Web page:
EHR audit files can be used to study workflow, patient wait times

Electronic health records

Electronic health record audit files can help analyze how a patient’s time is spent during an office visit, according to a new study in the Journal of the American Medical Informatics Association (JAMIA).

EHR audit files are generally used for data security and privacy management. However, since they provide automatic time stamped data, they can also track activity in the EHR and document EHR related transactions. That makes them a “valuable resource” to understand how time is used, according to the study's authors.

The researchers used data from 36,437 primary care encounters in 26 of Geisinger Health System's primary care clinics. They found that an adult office visit took an average of 54.6 minutes. Of that, a patient spent 45 percent of that time waiting, either in the waiting room or the exam room without a nurse or physician. The average time with a nurse was 5 minutes; the average time with a doctor was 15.5 minutes. About 9 minutes was spent in preparation, checking out and similar activities.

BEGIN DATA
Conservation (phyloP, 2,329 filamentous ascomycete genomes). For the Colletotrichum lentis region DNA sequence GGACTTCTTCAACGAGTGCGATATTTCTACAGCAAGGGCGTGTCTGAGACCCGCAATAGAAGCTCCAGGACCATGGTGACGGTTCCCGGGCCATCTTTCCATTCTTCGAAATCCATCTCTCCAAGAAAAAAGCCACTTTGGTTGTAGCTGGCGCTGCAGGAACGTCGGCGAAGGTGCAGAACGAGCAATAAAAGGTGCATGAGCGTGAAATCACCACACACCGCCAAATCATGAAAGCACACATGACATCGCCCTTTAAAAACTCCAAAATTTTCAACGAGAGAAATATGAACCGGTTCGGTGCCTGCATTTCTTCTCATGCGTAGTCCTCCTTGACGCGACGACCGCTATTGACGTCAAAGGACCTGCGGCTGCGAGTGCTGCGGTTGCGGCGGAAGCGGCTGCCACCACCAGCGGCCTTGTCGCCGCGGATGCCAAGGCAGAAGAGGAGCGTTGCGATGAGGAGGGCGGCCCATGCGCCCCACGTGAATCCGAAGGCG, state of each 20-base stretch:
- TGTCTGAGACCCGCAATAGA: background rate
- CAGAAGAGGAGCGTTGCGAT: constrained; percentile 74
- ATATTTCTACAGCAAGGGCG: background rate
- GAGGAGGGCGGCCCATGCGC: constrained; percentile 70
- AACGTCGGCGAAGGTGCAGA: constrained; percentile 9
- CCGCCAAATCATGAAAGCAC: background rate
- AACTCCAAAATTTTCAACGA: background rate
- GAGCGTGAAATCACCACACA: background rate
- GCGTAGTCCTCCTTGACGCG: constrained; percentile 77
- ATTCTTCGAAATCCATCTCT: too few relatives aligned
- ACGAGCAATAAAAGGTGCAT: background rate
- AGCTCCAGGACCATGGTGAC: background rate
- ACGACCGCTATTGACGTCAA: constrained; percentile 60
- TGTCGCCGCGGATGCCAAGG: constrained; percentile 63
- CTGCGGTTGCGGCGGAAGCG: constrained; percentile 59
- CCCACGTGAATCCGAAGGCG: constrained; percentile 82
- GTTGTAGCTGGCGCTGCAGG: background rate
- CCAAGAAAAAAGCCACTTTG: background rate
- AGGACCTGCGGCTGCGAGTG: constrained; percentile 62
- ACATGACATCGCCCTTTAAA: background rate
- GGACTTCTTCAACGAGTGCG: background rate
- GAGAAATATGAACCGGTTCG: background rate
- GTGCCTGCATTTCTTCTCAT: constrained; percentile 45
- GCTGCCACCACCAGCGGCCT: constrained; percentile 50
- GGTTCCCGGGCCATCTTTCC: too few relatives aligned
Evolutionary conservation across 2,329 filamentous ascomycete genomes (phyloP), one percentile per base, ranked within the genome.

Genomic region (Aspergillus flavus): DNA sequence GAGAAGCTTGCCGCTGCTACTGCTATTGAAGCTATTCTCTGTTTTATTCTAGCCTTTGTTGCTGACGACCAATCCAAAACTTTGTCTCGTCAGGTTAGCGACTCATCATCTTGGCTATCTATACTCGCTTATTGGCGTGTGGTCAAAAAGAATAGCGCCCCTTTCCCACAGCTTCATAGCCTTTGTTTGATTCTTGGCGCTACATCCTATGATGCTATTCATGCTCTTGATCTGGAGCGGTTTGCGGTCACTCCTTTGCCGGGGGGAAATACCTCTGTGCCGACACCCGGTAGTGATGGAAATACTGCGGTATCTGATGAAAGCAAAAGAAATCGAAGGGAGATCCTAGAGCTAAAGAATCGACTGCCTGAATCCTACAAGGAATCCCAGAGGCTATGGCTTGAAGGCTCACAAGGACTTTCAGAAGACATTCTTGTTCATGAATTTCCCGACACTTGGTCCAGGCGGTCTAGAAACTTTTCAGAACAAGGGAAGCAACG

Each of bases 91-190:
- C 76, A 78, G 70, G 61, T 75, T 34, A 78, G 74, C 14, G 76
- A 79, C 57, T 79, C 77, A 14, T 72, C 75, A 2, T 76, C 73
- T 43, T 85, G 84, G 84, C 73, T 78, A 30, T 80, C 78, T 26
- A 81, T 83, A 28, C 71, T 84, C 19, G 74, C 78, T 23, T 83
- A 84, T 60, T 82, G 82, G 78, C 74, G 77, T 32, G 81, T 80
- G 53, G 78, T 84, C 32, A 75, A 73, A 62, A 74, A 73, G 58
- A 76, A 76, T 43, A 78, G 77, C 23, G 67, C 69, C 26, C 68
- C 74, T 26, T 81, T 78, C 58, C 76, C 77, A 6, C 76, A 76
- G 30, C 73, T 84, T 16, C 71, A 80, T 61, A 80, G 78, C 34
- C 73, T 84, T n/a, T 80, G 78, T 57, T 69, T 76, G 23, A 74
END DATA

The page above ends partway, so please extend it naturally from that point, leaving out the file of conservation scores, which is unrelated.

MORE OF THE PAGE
The researchers also found that the time spent with a patient varied somewhat. The total time was greater for older patients, those with higher level visits and those with specific diseases. Women had longer times waiting at clinicians. Not surprisingly, patients who checked in later than their scheduled appointment time spent less time in the waiting room and less time with clinicians.

“The ability to study EHR audit data retrospectively makes this low-cost method of workflow analysis uniquely suited to evaluating the rapid changes in operations and health policy. The longitudinal data available in an organization’s audit files allow for the comparison of workflow, wait time and provider face-time before and after a range of changes, from the expansion of clinic hours to changes in Medicare reimbursement," the autors write.

They go on to say that more traditional workflow analysis requires a "prospective study design and advanced notice of pending policy changes in order to evaluate the impact of these changes." They add that as hospitals try to naviagte health reform, those types of studies are "generally not feasible."

To learn more: 
- here's the study abstract